In addition to nature in the space and natural analogs, Browning says it is possible to leverage the human tendency to have preferred spatial patterns, and use the “nature of the space” to make a built form evoke feelings that would otherwise be associated with nature. Many cultures have ancient practices which address this – feng shui, for example. “These things can seem kind of mystical,” laughs Browning, “But there is some basis for it. In Western society, Jay Appleton in the 1960’s asked why we like some landscapes better than others.” Appleton’s answer was, in part, the theory of prospect and refuge. A prospect landscape pattern is one that is elevated with views; humans (and other animals) feel safest when they can see. The counterpart to prospect is refuge: a safe retreat, particularly one which is enclosed enough to protect the head and back. If designers can combine these two landscapes, explains Browning, “it is a really powerful pattern. For example, think of the elevated porch."

There is a fourth element which holds some appeal for humans, and, surprisingly, it is peril, or danger. Browning cautions that this must be used sparingly, but, when done properly, it can create interest. He offers the examples of a fountain with falling water, or the way the concrete railings of the Guggenheim Museum ramp are just a bit low.

Intuitive Design Elicits Intuitive Response

“Depending upon the researcher,” Browning says, “there are between six and sixteen patterns in the nature of the space. To do a strongly biophilic building, you need to weave these components in.” This effort might not even be obvious to a building’s end user. “What are the most loved buildings?” Browning asks. Biophilic underpinnings can often be identified in those buildings’ designs. Browning references architecture historian Grant Hildebrand of the University of Washington, who examined the popularity of Frank Lloyd Wright in his book The Wright Space: Pattern and Meaning in Frank Lloyd Wright’s Houses. “Why did people love his buildings so much? When a spatial analysis of 36 homes was performed, it was found that Wright used all of these patterns.”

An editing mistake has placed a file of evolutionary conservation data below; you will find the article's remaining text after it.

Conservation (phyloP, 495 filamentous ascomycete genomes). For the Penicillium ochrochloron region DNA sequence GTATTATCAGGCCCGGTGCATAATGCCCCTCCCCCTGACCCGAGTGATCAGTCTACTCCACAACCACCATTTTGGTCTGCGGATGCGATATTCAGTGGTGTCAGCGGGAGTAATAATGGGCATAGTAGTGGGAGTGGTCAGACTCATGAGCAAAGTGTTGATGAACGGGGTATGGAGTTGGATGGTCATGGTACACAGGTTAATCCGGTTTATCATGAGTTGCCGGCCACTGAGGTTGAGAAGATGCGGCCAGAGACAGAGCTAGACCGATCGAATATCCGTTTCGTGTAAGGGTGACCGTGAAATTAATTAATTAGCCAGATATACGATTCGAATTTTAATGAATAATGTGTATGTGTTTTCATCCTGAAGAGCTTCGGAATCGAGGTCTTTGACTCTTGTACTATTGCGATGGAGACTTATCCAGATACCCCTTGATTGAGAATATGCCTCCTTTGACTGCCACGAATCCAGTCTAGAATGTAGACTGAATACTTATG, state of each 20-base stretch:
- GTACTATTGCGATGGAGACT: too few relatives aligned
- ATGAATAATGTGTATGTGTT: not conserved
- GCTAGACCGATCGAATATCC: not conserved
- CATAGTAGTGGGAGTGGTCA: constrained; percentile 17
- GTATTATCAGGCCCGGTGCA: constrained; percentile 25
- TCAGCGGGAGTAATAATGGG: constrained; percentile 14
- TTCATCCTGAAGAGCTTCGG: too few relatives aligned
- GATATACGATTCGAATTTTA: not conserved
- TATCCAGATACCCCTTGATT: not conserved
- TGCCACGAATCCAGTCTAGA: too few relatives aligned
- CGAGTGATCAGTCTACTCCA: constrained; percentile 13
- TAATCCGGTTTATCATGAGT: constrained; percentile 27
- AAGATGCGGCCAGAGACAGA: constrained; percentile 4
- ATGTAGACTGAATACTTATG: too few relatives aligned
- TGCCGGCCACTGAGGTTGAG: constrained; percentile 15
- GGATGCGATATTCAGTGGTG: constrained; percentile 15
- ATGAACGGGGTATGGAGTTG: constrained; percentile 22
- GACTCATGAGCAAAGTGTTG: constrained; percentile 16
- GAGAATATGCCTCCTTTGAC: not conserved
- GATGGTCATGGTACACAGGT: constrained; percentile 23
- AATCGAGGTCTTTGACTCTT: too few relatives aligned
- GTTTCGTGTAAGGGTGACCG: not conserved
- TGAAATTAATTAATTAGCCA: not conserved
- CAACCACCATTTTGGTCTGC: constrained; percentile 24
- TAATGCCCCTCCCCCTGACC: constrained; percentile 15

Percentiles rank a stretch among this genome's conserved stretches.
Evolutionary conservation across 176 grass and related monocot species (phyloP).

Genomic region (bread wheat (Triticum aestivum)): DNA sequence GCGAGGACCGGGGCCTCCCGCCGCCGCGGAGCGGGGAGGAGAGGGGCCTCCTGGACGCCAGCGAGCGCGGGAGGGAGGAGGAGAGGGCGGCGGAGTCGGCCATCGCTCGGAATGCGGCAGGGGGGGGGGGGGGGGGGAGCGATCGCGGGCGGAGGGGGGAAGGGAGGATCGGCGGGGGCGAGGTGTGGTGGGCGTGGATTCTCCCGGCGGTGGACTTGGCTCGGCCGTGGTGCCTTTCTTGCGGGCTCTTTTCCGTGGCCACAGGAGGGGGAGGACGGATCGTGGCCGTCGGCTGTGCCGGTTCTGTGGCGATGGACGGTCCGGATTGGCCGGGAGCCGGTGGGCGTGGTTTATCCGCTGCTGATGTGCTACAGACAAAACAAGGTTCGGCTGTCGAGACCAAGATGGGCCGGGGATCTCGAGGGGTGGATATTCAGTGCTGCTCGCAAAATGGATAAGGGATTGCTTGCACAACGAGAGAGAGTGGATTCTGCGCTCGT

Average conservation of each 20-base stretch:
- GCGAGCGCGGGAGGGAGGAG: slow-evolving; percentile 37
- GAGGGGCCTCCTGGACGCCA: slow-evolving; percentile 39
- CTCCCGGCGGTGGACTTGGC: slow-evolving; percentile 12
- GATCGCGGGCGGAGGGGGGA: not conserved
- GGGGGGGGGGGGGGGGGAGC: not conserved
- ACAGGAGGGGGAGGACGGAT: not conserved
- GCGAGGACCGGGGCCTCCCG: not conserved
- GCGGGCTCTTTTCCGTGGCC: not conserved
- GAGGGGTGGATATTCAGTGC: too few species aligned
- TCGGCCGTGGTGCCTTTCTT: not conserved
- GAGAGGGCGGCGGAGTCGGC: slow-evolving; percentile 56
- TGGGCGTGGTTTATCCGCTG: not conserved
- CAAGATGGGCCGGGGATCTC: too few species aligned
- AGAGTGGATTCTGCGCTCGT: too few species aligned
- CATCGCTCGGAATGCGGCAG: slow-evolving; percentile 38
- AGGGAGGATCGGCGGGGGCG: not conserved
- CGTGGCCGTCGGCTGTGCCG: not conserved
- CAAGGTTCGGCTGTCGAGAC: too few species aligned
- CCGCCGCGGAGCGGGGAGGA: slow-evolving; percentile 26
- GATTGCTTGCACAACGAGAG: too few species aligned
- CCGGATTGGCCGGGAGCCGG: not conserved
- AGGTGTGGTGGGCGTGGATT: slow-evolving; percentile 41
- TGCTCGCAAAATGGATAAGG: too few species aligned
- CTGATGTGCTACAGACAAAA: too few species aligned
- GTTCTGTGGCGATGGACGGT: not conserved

Contemporary design has, in general, made strides toward including nature in the space by moving some landscaping features indoors. Architects and builders have also become sensitive to the importance of natural analogs, as can be seen by the widespread use of natural materials. It is a kind of ‘next-level thinking’ that must now be considered. Designers must acknowledge that humans naturally respond to some patterns better than others, and develop a method of incorporating these patterns, both in small scale elements and in overall building layout.

Kristin Dispenza

Kristin graduated from The Ohio State University in 1988 with a B.S. in architecture and a minor in English literature. Afterward, she moved to Seattle, Washington, and began to work as a freelance design journalist, having regular assignments with Seattle’s Daily Journal of Commerce.

After returning to Ohio in 1995, her freelance activities expanded to include writing for trade publications and websites, as well as other forms of electronic media. In 2011, Kristin became the managing editor for

Kristin has been a features writer for since January 2010. Some of her articles include:

blog comments powered by Disqus